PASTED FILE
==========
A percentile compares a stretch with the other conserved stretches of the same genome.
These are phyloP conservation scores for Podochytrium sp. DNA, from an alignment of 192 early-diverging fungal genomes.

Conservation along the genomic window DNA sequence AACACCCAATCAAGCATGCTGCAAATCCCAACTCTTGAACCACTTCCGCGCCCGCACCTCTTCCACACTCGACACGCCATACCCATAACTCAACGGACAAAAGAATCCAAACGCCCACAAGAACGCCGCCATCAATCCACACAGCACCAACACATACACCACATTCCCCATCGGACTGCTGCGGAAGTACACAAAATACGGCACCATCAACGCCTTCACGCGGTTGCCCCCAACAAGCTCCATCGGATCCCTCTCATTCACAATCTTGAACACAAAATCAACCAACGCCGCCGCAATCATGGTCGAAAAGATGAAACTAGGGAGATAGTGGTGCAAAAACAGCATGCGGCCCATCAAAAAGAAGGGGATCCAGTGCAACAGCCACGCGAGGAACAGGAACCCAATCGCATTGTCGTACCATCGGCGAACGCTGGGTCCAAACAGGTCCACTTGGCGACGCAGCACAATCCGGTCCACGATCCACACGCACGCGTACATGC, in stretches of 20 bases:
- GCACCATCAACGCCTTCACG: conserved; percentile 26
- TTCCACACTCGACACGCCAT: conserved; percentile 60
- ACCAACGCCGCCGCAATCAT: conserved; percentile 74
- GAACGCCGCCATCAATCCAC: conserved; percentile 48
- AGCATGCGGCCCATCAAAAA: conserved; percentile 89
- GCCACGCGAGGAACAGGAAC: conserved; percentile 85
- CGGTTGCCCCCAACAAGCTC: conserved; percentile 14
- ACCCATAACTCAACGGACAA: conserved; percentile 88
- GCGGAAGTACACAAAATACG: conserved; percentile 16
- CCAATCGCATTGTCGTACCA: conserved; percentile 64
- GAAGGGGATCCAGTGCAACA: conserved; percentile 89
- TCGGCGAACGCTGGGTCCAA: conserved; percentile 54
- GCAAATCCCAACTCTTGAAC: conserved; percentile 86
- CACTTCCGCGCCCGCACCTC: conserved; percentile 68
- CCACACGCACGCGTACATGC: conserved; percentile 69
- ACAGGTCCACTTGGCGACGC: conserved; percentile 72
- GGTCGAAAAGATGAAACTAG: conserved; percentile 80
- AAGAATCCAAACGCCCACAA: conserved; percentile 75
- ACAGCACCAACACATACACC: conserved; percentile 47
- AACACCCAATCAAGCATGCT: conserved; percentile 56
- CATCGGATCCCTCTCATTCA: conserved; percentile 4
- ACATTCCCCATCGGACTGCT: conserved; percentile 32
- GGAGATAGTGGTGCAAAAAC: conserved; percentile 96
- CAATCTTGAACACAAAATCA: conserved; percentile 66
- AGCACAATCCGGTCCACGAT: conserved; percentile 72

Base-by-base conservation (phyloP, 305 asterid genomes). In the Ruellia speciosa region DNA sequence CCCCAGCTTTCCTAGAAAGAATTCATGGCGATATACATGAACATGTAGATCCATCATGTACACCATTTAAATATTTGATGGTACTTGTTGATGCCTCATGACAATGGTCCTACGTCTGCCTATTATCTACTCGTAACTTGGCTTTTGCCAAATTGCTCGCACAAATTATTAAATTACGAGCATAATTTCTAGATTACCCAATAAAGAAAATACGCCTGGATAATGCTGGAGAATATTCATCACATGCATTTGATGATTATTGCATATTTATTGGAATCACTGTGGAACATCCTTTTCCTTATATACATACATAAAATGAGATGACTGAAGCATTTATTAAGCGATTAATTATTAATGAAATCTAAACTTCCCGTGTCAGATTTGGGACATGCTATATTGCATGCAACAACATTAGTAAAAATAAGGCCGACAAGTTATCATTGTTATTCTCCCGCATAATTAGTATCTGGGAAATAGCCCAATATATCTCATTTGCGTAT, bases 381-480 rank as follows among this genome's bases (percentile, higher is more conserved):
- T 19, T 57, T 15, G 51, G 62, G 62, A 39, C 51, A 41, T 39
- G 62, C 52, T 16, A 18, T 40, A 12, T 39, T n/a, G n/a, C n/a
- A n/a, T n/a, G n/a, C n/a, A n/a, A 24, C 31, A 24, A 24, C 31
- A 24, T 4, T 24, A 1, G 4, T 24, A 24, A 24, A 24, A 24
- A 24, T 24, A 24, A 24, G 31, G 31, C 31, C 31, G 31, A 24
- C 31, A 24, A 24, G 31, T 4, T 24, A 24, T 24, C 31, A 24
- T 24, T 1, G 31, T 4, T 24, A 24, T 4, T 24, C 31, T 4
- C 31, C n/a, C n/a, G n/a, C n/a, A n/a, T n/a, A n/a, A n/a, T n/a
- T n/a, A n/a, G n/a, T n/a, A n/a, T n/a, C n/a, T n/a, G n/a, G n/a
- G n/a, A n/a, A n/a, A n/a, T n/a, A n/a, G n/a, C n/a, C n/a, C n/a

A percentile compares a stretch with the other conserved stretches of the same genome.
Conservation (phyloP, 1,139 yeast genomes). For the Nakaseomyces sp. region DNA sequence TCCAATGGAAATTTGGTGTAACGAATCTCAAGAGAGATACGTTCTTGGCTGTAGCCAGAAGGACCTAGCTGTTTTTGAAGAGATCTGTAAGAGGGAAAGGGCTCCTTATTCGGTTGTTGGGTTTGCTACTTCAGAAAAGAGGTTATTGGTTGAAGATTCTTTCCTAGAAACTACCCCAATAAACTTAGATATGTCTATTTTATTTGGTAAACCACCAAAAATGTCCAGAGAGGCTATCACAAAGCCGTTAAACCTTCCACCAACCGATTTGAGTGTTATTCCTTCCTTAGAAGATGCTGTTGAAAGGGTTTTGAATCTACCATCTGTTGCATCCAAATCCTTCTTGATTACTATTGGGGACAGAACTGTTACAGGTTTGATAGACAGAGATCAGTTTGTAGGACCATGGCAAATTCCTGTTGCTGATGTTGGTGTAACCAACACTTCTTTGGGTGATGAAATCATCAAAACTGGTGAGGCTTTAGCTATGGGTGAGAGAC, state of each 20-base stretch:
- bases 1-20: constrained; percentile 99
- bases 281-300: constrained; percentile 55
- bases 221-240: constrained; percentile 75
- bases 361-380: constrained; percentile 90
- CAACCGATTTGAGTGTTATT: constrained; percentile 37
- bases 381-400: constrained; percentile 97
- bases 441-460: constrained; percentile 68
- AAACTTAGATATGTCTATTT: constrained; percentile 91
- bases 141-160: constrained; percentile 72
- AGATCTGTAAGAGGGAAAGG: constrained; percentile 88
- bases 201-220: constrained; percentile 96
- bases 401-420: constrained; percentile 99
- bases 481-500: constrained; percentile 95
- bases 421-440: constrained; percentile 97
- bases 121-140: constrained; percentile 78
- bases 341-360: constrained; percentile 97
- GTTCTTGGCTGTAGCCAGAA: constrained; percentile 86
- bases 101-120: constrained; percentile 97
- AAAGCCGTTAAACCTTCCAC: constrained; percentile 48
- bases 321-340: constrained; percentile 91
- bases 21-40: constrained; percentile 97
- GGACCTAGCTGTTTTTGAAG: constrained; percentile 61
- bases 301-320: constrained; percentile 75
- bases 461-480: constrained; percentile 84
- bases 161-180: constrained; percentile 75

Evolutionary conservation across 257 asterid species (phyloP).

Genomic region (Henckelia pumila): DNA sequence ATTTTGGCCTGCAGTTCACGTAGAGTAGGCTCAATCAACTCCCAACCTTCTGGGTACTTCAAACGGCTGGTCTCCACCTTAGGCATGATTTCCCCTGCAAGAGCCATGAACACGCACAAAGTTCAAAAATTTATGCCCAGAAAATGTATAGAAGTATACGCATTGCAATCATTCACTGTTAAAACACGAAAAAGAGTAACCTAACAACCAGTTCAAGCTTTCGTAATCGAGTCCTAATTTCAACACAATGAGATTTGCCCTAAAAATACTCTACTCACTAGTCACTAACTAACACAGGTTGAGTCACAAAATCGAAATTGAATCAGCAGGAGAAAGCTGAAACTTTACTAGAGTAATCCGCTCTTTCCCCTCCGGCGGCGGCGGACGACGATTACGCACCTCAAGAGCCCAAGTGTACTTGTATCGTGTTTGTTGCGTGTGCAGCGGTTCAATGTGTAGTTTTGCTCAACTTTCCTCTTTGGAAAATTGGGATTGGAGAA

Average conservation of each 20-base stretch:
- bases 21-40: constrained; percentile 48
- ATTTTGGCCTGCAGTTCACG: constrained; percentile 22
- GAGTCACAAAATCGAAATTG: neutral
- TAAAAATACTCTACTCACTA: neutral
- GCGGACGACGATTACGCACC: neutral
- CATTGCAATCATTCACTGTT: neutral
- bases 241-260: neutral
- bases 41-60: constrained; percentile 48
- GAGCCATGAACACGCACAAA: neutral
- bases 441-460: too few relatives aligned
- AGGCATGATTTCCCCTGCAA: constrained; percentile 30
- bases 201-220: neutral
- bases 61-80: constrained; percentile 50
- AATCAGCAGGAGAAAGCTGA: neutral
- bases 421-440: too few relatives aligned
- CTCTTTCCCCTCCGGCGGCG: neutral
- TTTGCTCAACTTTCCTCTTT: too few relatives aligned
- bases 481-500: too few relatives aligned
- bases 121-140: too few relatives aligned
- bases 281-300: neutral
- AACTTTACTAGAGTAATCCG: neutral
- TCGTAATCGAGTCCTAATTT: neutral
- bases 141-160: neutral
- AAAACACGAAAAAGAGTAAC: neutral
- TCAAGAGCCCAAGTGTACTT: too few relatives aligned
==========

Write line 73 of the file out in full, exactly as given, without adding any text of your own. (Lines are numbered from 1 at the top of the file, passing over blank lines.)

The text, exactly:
- TAAAAATACTCTACTCACTA: neutral